The Genetics of ASD

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After an individual is diagnosed with Autism Spectrum Disorder (ASD), some of the questions that a family may ask include:

  • What are the possible causes for ASD?
  • Could other family members be at risk for developing ASD?
  • What does this mean for future generations?

Genetics and genetic testing may provide some answers to questions like these.

Doctors know that genetics play a role in the development of ASD because scientists have studied ASD in identical twins, in fraternal twins, and in single-birth siblings. Identical twins share nearly all of their genetic information, so it would be expected that both twins would have ASD if there were a genetic cause. Research has shown that when one identical twin has ASD, the other twin also has ASD in 60-90% of the cases. This rate is very high compared to the fraternal twin concordance rate and the rate of ASD recurrence among single-birth brothers and sisters, which are about 20%.

The significant difference in the percentages tells researchers that there is a good chance that ASD is related to something in the genes. However, because identical twins don’t both have ASD in 100% of cases, researchers also know that something else is involved in the development of ASD for many individuals. If one identical twin has ASD and the other twin does not, it is possible that something in the child’s environment or experience may be a factor in the child’s ASD.

Because of this, ASD is considered a complex genetic disorder, involving both genes and environmental factors. Environmental factors refer to anything that a developing child could be exposed to, such as medications during pregnancy or maternal infection. The environmental exposures known to be associated with ASD with prenatal exposure include thalidomide, valproic acid, misoprostol, alcohol (in quantities sufficient to cause Fetal Alcohol syndrome), and rubella infection. Environmental factors also refer to things a child might experience. More research is needed to understand the link between the genetic and environmental factors.genetics circles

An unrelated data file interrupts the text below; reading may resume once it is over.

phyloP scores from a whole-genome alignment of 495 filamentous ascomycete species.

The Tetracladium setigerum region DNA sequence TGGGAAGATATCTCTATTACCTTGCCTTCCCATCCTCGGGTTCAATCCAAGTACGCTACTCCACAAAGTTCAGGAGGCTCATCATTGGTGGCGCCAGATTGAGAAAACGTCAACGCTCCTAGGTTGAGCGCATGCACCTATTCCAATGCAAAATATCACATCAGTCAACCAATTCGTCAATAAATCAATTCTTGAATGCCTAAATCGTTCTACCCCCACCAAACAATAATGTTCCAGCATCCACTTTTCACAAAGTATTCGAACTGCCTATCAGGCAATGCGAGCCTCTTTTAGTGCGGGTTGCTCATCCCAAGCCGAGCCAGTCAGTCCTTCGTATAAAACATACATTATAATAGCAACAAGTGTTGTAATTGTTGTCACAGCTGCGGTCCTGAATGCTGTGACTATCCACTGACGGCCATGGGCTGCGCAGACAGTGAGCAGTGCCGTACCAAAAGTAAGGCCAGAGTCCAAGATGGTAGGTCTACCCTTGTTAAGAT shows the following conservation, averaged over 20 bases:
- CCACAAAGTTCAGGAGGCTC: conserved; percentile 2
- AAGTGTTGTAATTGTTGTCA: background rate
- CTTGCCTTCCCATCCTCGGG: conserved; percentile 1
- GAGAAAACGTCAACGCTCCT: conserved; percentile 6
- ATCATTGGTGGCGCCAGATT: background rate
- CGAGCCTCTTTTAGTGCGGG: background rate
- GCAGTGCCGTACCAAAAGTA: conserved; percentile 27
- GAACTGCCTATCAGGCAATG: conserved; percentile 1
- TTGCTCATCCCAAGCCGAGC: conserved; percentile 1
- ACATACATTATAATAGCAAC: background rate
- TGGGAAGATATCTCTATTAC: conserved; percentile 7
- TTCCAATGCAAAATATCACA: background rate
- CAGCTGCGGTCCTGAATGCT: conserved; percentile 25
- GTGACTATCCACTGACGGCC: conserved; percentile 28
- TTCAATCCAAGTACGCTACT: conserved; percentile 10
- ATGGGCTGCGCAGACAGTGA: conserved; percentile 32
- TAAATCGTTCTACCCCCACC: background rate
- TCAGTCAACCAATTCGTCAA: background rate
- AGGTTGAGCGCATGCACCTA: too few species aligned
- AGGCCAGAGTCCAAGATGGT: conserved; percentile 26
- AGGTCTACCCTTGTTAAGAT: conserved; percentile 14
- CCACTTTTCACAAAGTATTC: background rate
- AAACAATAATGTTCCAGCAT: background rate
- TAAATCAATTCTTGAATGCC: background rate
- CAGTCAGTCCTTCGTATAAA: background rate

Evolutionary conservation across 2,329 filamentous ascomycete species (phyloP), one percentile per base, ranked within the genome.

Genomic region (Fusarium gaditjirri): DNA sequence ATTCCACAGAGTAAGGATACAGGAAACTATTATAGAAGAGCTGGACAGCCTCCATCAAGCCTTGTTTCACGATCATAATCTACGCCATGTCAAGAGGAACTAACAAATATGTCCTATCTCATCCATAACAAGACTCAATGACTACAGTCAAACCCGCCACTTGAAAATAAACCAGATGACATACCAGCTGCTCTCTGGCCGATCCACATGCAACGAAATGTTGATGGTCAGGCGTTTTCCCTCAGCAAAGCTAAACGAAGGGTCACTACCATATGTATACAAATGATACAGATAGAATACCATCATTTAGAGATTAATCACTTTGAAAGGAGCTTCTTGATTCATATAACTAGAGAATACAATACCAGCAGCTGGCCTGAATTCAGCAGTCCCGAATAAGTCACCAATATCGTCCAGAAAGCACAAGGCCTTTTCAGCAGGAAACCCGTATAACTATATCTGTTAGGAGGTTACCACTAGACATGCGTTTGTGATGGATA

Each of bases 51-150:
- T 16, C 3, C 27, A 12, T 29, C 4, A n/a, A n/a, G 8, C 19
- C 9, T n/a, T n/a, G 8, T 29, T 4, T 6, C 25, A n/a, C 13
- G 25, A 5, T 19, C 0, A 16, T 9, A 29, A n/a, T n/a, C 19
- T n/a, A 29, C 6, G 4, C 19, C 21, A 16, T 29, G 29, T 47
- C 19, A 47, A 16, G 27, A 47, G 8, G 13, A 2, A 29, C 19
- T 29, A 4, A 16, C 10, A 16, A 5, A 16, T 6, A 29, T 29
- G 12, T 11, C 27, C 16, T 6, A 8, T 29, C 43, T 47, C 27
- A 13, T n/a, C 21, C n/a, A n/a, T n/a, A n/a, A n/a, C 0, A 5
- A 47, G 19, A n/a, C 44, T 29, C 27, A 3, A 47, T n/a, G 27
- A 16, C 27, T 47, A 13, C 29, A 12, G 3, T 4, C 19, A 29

For the majority of people with ASD, a specific genetic change causing ASD cannot be identified. A genetic cause of ASD is more likely to be found in those whose life skills are in the lower-functioning range or those who have other significant medical issues. Currently, a genetic cause can be identified in about 20% of cases. These genetic causes can be chromosomal abnormalities, changes in single genes, or copy number variants (deletions and duplications). Genetic testing is available to detect these types of genetic changes.

 

Genetic Cause

% of ASD

Type of Genetic Testing

Chromosomal Abnormalities

Up to 5%

Chromosome Analysis or Karyotype

Single Genes

Up to 5%

Testing of individual genes like the Fragile X gene

Copy Number Variants (CNVs)

Up to 11%

Chromosomal Microarray Analysis (CMA)


 

It is likely that more research will discover that the percentage of individuals with ASD with a clear genetic cause is greater than 20%, but research so far has not been able to accurately characterize those causes. Possible causes still to be identified include very rare single gene mutations that have not yet been discovered and specific combinations of several factors, including variations in genes that occur in society at large, but which cause ASD only when occurring in certain combinations.

Researchers now believe that the number of genes that puts a person at risk for ASD is between 500 and 1000. Any one individual with ASD might have just one or a few risk genes, but these genes can affect the brain in similar ways. One reason that ASD is so heterogeneous in its presentation (“if you’ve seen one person with autism, you’ve seen one person with autism…”) is that different individuals with ASD may share to a greater or lesser extent different underlying causal mechanisms. Scientists are eager to learn more about these biological foundations because a clearer picture of what causes ASD will allow for the development of specific biological treatments which could be very powerful and effective.

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Last Updated: January 8, 2018

The Center for Autism Research and The Children's Hospital of Philadelphia do not endorse or recommend any specific person or organization or form of treatment. The information included within the CAR Autism Roadmap™ and CAR Resource Directory™ should not be considered medical advice and should serve only as a guide to resources publicly and privately available. Choosing a treatment, course of action, and/or a resource is a personal decision, which should take into account each individual's and family's particular circumstances.


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